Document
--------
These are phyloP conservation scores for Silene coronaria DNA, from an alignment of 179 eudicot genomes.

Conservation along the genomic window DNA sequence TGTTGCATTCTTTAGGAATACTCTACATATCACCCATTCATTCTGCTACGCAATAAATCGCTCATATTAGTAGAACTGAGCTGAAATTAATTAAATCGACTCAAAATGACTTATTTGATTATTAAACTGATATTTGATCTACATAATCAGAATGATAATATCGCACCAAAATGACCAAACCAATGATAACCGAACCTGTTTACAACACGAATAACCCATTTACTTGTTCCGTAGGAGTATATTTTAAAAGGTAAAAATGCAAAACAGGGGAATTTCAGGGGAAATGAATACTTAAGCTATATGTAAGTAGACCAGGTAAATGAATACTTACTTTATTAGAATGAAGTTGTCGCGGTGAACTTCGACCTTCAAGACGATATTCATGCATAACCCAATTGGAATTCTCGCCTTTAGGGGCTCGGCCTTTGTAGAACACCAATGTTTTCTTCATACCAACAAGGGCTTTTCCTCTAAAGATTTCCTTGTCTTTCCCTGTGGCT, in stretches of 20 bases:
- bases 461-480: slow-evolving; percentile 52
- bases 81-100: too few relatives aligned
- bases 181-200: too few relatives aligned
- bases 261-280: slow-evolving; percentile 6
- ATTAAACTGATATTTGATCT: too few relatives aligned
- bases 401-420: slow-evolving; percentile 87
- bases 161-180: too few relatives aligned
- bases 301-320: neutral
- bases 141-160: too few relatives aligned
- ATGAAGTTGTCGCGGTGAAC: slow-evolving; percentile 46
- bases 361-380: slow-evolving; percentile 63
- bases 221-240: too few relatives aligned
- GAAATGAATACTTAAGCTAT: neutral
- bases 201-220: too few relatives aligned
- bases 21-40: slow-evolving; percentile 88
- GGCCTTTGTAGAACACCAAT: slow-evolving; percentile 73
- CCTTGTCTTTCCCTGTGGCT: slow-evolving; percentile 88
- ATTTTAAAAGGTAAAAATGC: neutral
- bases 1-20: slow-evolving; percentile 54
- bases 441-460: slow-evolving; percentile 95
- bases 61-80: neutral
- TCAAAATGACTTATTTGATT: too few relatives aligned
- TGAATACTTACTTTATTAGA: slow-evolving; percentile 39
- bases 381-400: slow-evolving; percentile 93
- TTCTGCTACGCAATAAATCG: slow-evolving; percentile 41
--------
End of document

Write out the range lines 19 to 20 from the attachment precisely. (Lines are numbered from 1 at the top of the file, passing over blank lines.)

- CCTTGTCTTTCCCTGTGGCT: slow-evolving; percentile 88
- ATTTTAAAAGGTAAAAATGC: neutral